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Transformation of education in post-industrial society


Education has always been an expensive privilege; and the education sector has always been one of the most conservative. People chose profession once in their life and did not change it until retirement. Usually education meant studying at a university; self-taught people were rare. However, in the post-industrial society changes in the shape, sense and affordability of education finally began.

According to Alvin Toffler, a well-known US sociologist, the emergence of the post-industrial society is a consequence of the intellectual revolution. The possession of knowledge and information will replace financial capital as the biggest value. Development of innovations, empowered by the most educated, will become the most important sector of economy. It means that high-quality affordable education will become even more important than now.

The last time when the global education experienced a serious transformation was at the very beginning of the 21st century when the wide access to the Internet resulted in the emergence of the first massive open online courses (MOOC). Distance learning is very important because of demand for new formats based on availability and low cost of online resources. The age of progress and innovation gives birth to ever new professions, creating demand for good education that never stops. To enable people to study continuously, education has to be cheap and easily available. The growth of the world population and the resulting increase in the number of those who wish to get a good education should also be taken into account. According to a UNESCO estimate, the number of students will rise from 165 million in 2011 to 263 million in 2025, making the traditional education ever less accessible.

The idea of a relevant and accessible online education was comprehensively implemented for the first time in 2001 when the Massachusetts Institute of Technology (MIT) announced the MIT OpenCourseWare Project: it started to publish materials of all its courses and making them publicly available. The next milestone was in 2008 when the open course on Connectivism and Connective Knowledge was held. It was created by George Siemens and Stephen Downes, online education specialists and partisans of a new approach towards education.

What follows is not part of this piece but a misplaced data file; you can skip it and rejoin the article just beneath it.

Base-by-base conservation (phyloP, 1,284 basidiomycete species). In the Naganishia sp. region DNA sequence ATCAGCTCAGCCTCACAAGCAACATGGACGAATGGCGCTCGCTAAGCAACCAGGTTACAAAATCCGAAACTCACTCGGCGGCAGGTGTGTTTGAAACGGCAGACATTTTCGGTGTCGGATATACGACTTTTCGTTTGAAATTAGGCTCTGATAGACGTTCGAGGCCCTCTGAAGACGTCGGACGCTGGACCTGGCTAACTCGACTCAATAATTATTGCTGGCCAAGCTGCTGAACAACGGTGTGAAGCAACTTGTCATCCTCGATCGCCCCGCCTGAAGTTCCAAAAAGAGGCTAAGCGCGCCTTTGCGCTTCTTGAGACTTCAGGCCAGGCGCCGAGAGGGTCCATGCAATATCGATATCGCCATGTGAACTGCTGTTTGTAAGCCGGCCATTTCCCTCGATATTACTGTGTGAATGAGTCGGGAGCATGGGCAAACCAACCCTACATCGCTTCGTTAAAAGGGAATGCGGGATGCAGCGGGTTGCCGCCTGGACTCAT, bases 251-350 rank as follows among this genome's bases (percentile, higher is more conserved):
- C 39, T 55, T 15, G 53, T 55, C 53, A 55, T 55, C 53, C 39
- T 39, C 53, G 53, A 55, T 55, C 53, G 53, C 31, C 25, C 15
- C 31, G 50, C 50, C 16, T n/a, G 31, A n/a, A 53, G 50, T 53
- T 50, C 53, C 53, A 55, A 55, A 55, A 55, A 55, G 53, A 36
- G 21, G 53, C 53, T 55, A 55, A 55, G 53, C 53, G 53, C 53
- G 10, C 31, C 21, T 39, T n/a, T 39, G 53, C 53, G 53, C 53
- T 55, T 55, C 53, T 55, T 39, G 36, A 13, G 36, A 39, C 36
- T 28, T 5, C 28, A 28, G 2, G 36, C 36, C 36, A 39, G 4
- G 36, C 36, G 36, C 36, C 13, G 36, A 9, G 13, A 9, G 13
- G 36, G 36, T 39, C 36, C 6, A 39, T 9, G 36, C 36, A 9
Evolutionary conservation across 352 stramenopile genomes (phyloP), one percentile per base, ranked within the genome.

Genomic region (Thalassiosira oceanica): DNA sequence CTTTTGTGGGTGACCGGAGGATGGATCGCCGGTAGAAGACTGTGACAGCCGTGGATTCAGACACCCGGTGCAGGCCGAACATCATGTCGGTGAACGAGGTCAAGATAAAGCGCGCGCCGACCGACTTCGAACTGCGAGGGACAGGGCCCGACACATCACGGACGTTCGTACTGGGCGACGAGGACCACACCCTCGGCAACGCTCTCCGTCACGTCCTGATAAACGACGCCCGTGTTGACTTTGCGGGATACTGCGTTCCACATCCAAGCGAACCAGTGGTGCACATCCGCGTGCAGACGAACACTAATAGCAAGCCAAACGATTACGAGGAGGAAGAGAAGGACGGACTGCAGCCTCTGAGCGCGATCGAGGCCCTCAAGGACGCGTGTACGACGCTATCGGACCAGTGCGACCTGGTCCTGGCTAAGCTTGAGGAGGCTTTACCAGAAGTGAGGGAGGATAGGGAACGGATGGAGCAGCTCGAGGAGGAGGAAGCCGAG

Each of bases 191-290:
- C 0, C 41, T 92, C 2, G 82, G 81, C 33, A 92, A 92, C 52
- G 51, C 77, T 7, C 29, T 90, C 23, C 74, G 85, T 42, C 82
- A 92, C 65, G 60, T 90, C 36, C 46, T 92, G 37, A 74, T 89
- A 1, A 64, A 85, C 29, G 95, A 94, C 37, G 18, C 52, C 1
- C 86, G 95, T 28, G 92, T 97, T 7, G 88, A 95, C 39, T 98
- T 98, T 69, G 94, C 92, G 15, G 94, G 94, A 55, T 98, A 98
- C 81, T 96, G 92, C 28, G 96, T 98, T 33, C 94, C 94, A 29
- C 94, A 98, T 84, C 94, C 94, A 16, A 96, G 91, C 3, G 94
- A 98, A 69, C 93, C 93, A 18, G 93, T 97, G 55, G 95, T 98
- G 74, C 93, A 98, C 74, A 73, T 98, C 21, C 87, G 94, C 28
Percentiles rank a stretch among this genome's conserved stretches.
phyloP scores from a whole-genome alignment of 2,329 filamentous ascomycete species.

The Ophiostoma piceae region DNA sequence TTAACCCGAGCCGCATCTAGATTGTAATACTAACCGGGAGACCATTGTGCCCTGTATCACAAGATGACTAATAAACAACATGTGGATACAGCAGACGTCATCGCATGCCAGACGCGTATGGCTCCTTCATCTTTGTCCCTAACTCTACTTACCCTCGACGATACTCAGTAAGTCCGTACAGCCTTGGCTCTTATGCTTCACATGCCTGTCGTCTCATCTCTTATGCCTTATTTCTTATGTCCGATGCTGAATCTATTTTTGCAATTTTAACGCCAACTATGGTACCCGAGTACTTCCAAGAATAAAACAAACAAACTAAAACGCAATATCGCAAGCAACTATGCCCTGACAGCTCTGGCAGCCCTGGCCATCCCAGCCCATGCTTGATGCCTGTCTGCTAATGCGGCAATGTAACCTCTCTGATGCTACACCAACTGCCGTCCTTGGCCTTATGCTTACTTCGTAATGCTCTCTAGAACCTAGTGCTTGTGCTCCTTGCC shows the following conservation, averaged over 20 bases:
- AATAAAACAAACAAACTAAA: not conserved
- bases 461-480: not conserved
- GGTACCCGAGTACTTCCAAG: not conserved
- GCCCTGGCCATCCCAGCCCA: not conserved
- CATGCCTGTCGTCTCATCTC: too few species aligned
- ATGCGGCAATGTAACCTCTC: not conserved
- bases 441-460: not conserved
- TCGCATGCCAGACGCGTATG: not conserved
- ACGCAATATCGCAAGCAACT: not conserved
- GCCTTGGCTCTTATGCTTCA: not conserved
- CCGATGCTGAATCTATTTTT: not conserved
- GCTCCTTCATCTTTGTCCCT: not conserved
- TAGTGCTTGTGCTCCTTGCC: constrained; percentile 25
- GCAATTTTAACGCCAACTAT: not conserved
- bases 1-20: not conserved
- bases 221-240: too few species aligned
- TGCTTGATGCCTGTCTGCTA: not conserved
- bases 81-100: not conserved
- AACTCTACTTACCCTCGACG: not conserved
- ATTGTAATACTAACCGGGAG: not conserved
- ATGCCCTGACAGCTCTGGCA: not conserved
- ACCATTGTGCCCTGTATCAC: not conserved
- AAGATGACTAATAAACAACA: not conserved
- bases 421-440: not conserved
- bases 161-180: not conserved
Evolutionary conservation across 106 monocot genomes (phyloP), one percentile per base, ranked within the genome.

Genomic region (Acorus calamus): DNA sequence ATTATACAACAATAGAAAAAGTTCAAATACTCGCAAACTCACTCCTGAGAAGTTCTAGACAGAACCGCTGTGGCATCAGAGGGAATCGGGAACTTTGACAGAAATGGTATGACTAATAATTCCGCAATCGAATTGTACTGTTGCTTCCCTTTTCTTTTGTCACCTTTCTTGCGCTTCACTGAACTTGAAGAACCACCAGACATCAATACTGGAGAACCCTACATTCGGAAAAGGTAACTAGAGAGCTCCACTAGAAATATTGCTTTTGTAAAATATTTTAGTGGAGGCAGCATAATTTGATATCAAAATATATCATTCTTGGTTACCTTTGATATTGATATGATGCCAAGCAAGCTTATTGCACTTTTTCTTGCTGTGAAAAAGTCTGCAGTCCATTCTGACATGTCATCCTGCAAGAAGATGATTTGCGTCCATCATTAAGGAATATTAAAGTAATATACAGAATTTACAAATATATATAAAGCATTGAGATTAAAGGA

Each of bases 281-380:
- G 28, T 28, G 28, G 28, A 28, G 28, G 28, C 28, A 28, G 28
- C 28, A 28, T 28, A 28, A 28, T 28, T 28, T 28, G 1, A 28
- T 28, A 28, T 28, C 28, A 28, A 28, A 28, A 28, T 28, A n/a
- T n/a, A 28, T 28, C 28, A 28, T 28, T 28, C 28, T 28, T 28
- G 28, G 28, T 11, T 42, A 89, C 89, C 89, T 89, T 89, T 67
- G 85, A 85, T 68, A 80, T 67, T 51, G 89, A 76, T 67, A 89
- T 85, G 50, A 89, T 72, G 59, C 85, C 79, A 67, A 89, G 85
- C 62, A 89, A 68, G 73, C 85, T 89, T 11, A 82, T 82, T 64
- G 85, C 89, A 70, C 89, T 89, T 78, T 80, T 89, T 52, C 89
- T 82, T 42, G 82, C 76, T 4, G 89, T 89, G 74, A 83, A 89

Distance courses soared in popularity in 2012, with the emergence of education aggregator platforms such as Coursera. Within one year after the creation of Coursera by two professors of Stanford University, 2.7 million students enrolled for 222 different courses offered by the platform. Over $146 million was invested in the project creation and development. Currently, Coursera has more than 20 million registered users, over 2,500 courses and 180 different specialisations.

The edX platform established in May 2012 by the representatives of the Harvard University and MIT became another important online education resource. In just one year, the number of its students reached one million, and currently it is used by 10 million students from different countries. The edX platform has more than 1,300 courses developed by 90 organisations including MIT, Harvard, Princeton and Sorbonne.

The year 2013 saw the launch of the Tutellus platform that attracted about 100,000 students over the course of the first year, offering them 20,000 video courses from 20 universities. Today Tutellus is the largest educational platform in the Spanish-speaking world, counting over one million students from 160 countries and about 130,000 video courses.

One of the main characteristics of the education in the post-industrial society is the never-ending innovation of the form and essence of the educational process. This is why Tutellus, aiming for the next stage of development, is currently holding an ICO, planning to raise $40 million. Half of the money raised will be spent on the development of a scholarship programme. Other funds will be channeled to introduce proof-of-Learning и proof-of-Teaching protocols, decentralisation of management and launch of additional capacities for users. In the next three years, the number of students is expected to grow to 100 million. Apart from that, Tutellus plans to create EdTech, a global society with numerous services and incentives for token owners.

The innovational touch of Tutellus is the use of the blockchain and the issuance of internal STUT tokens earned by the students. The harder they study, the more STUT tokens they earn. The work in the Tutellus ecosystem is also beneficial for teachers: if their students are successful, they become more popular and get remuneration. As for employers, they get the ability to hire the best students, evaluating them after the number of earned tokens. Technologically, Tutellus uses a four-layer model based on the NEM blockchain, allowing for 1,000 transactions per second and making it possible to connect private blockchains to the MainNet, improving the network functionality.

Accessible and relevant education with high motivation for students, advantageous work for teachers, practical system of staff selection for employers, transparency and reliability assured by the NEM blockchain: all this puts Tutellus on the new level of the development of the education of the future.

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